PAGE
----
On United States and Canada, it also sets records for a South Korean movie release, by achieving $2.1 million. Overall, in total, this work of Yeon Sang-ho gained worldwide profit of more than $92 million.


The Review of Peninsula

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Peninsula has its best moment when it puts focus on Yeon Sang-ho visual interpretation regarding fights against the zombie attack. It exudes the same intense energy as ‘Train to Busan’ when waves and waves of zombie are hoarding through the dark tunnel, conveyed under pale moonlight, or tumble from bridge. These are what the viewers are going to remember from the movie.

Because, as great as Kang Dong-won attempt to portray his supposed character, the rage that being put out is okay at its best. The character just doesn’t have the same emotional depth and beats compared to the main character on the prequel. While the original draw the viewers’ attention through dynamic of father and daughter, and through the engaging performances of supporting characters, Peninsula suffers from the lack of this aspect. The circumstances and sacrifices made in this movie felt superficial so they won’t leave much impact.

The fact that this universe of South Korean zombie’s franchise is blown up, becomes one of its weakness points too for the characters and storyline itself. It almost seems like Yeon Sang-ho director fails to grasp what makes the first movie work so well. When one reaches the mid part of the film, it barely feels like zombie movie anymore, but more like action and post-apocalyptic cinema that throws in car vs. zombie scenes.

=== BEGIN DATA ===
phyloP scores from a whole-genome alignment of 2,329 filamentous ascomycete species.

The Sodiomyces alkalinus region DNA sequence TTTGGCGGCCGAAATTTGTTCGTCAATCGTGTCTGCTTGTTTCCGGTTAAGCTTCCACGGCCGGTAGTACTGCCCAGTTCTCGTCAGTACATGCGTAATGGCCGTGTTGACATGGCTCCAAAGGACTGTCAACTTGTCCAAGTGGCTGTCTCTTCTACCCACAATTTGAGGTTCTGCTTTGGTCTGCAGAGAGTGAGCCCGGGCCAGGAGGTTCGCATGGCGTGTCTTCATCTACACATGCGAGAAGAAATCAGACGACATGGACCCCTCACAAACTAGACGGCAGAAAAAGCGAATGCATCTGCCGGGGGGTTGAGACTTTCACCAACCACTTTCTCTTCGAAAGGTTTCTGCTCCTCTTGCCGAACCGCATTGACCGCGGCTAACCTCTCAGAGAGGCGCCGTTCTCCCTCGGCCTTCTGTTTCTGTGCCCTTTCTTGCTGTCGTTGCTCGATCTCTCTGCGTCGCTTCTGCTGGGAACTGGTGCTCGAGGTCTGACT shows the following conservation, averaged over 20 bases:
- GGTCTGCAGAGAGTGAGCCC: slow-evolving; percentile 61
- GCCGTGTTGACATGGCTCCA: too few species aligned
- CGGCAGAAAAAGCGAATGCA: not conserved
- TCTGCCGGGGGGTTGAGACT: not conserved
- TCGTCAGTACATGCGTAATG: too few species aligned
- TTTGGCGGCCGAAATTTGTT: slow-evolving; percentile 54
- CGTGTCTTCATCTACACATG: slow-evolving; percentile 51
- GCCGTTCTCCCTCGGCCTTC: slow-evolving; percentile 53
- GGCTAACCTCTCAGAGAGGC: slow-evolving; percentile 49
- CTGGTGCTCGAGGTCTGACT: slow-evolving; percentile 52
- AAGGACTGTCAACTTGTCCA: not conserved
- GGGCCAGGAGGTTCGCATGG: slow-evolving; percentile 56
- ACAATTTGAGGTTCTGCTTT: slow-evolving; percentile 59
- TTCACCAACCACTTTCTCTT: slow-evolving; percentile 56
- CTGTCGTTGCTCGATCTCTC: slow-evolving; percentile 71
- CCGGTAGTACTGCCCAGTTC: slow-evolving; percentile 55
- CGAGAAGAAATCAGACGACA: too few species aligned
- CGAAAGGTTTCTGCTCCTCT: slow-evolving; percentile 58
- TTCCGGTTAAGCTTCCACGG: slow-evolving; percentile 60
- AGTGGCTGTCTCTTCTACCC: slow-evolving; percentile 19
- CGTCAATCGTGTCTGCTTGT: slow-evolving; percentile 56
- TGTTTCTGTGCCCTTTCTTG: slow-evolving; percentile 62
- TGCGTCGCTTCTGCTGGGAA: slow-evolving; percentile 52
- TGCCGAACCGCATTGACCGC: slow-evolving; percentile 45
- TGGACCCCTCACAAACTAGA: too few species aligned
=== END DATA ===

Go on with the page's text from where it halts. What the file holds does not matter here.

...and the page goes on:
After all, it should be said with regret that ‘Train to Busan’ has turned into cliché zombie franchise set in post-apocalyptic setting, with dragged plot and poor attempt at incorporating CGI.


Conclusion of Peninsula Movie


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Being a massive hit on its genre, there’s a little chance that you haven’t watched ‘Train to Busan’. However, given that Peninsula is a standalone sequel; the recommendation of entertaining yourself with the first movie is still served. It is a clear option if you’d like a Korean movie with engaging characters, absorbing dynamic, surprising attacks, and some clever humors. After all, the second movie is only a shell of the first, so the fact that it is a perfect film to watch is a benefit on itself.

As mentioned earlier, the movie seems like a blend from various influences. These include ‘Wages of Fear’, ’28 Years Later’, and even ‘Fast and Furious’ to a degree because of how it integrates car racing scenes.

The universe of Peninsula strays from being exclusively zombies and turns more into what looks like ‘Mad Max’ movies, so do give yourself a favor if you haven’t watched it. The influence of plotting from ‘Mad Max’ is even completed through the character that has to battle the zombies in some watery pits.